3 Burst results for "Heather Scoffield"

"heather scoffield" Discussed on The Current

The Current

04:31 min | 2 months ago

"heather scoffield" Discussed on The Current

"I'm Malaysians. Lyle and I'm Herman. The rudbar, and where the hosts of inappropriate questions did you lose weight? How are you doing? How'd you get pregnant? We talked to people who have been asked these questions we ask where these questions come from, and be darned some more respectful ways of been curious so whether you've asked an inappropriate question or been asked an inappropriate question gum. Get inappropriate with us. Inappropriate questions is available now you can find it on the CBC listen APP or wherever you find podcasts. This is a CBC podcast. Some criticize us on the cost of action. They'll point to the size of our deficit in twenty twenty one, but our government knew that the cost of inaction would have been far greater. Those who would have us do less ignore that without government action. Millions of jobs would have been lost putting the burden of debt onto families in jeopardizing Canada's resilience. At a time when Canadian. Workers families are facing significant hardship austerity. Tightening your belt is not answering. Well the economic update from Finance Minister Bill more. No yesterday included a whopping three hundred forty three billion dollar deficit, but the fallout from global pandemic isn't the only issue facing the liberal government. There's yet another invest ethics investigation in front of the Prime Minister, an escalating war of words with China. Our National Affairs panelists here to talk some of that through Catherine Cullen is senior parliamentary reporter for the CBC News, Heather Scoffield Ottawa Bureau chief and the economics columnist for the Toronto Star and Oregon. Is a columnist with the Winnipeg free press. Good morning, everybody Good Morning Good Morning. Good Morning. Heather. I'm going to start with you so obviously. three in and forty three billion dollars seemed like a big number. We were expecting a big number. Given all the relief that has been pumped into the economy for Canadians for Canadian businesses. Should that be surprising to anybody? It was actually surprisingly big. I mean the numbers almost become meaningless or so huge at this point, but you know there were some private sector protections out there for two hundred and fifty billion..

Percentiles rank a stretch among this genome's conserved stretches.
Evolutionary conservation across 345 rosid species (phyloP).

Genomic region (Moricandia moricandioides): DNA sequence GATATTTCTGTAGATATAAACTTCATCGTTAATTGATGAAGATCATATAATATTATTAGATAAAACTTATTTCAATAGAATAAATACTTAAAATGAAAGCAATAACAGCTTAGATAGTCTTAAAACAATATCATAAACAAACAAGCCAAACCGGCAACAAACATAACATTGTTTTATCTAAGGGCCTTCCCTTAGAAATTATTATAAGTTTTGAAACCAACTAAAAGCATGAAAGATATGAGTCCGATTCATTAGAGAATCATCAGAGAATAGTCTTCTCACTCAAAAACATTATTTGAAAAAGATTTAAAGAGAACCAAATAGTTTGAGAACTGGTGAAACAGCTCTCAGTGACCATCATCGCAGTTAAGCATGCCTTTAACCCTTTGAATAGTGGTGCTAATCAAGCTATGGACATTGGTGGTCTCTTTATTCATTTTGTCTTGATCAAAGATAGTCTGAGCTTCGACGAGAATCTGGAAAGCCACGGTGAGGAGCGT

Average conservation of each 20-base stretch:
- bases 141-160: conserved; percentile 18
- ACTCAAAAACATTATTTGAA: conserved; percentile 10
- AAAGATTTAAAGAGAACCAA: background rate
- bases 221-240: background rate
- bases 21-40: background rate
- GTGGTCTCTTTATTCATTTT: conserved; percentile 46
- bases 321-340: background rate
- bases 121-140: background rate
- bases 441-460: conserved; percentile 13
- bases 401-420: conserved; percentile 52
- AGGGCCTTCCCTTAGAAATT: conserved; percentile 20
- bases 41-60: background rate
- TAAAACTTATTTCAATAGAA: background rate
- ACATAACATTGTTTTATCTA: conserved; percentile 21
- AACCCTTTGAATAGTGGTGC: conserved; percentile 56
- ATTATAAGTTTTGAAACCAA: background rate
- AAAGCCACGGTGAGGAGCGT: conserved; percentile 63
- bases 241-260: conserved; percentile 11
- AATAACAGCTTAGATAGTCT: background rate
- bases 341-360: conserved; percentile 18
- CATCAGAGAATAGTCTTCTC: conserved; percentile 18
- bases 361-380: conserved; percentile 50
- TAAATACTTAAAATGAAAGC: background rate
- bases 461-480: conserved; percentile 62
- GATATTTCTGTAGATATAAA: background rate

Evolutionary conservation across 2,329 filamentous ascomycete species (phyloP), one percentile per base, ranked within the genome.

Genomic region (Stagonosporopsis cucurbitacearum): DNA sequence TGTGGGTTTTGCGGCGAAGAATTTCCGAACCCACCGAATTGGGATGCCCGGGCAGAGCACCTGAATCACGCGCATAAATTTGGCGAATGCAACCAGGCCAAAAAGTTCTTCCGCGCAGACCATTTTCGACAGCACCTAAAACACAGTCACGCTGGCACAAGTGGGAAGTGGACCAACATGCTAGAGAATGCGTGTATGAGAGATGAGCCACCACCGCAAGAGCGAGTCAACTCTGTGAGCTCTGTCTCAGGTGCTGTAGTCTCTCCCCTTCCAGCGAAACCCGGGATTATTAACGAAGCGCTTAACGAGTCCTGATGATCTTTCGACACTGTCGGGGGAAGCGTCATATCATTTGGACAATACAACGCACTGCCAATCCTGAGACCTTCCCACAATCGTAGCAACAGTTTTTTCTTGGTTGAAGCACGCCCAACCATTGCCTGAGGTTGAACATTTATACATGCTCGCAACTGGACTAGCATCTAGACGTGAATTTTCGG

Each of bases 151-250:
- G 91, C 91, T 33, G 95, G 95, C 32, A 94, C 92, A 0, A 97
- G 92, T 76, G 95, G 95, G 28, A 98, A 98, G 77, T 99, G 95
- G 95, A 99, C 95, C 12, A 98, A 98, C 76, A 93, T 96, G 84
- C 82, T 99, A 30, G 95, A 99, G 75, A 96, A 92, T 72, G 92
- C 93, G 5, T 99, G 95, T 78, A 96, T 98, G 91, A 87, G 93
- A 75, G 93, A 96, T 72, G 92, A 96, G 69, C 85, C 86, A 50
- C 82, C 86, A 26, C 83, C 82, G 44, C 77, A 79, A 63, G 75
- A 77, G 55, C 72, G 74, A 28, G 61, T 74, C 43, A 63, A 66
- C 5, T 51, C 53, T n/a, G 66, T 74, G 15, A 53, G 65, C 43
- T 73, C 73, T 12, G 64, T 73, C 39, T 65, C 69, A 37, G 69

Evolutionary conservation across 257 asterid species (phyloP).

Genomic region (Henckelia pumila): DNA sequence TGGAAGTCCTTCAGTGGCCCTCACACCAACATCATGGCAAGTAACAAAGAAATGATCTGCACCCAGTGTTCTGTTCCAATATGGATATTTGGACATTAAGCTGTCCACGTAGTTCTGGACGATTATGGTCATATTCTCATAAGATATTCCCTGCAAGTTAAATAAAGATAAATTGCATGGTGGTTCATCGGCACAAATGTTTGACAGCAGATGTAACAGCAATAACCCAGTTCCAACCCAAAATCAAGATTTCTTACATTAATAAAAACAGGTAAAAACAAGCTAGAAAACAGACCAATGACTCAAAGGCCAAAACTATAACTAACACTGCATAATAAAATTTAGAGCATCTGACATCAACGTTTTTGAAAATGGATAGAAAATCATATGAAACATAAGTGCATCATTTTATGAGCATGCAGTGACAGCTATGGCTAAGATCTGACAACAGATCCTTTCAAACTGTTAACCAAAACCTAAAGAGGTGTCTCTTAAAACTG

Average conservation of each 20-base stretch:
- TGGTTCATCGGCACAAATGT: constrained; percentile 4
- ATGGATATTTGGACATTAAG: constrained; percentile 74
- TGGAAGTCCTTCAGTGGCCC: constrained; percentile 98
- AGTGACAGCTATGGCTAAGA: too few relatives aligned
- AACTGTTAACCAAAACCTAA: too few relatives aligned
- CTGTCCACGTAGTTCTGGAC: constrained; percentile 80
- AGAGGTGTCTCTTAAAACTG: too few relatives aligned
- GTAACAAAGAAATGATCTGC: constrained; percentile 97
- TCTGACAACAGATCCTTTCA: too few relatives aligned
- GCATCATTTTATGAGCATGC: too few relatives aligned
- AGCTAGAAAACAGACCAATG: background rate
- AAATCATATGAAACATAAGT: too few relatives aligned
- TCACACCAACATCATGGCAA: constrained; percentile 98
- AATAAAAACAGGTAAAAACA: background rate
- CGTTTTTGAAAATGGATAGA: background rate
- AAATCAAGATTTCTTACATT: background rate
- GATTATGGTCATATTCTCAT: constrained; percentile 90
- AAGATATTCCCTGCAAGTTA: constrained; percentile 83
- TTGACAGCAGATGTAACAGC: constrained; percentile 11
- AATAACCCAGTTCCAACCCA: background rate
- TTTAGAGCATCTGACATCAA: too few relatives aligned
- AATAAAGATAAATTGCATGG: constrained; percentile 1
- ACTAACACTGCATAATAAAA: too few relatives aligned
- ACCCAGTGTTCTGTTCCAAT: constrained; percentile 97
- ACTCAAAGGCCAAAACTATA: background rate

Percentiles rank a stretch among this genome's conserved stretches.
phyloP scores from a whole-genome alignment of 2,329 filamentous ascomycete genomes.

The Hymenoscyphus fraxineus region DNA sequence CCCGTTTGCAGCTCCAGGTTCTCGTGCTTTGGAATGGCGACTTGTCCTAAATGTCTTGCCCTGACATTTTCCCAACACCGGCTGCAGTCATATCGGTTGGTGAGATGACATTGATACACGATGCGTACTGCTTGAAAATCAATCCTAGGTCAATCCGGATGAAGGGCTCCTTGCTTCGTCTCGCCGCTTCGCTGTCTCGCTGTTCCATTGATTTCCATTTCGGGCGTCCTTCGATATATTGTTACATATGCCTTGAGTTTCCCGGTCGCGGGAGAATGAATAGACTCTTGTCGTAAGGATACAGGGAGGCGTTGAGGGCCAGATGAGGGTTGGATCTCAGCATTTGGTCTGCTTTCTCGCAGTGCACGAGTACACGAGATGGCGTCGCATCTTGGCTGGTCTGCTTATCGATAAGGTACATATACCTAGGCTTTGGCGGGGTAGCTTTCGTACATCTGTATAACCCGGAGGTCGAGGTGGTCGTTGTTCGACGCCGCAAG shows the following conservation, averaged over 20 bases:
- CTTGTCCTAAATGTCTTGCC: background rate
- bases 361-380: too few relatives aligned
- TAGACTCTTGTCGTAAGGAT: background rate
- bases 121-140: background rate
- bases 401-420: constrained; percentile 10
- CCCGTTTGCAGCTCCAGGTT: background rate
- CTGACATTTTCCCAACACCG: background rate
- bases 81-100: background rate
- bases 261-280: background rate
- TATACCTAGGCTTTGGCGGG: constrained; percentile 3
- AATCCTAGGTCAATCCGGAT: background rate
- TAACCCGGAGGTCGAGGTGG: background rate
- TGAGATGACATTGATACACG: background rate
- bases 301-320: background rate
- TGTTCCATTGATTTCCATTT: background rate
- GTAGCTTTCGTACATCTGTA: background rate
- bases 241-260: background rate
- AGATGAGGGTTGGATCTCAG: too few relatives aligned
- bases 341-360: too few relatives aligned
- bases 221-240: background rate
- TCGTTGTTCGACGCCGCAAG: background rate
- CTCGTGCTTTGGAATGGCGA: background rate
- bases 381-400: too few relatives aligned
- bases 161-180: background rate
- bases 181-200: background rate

CBC Heather Scoffield reporter CBC News Lyle Winnipeg free press Finance Minister Prime Minister Canada Catherine Cullen China Toronto Oregon Bureau chief
"heather scoffield" Discussed on The Current

The Current

07:20 min | 4 months ago

"heather scoffield" Discussed on The Current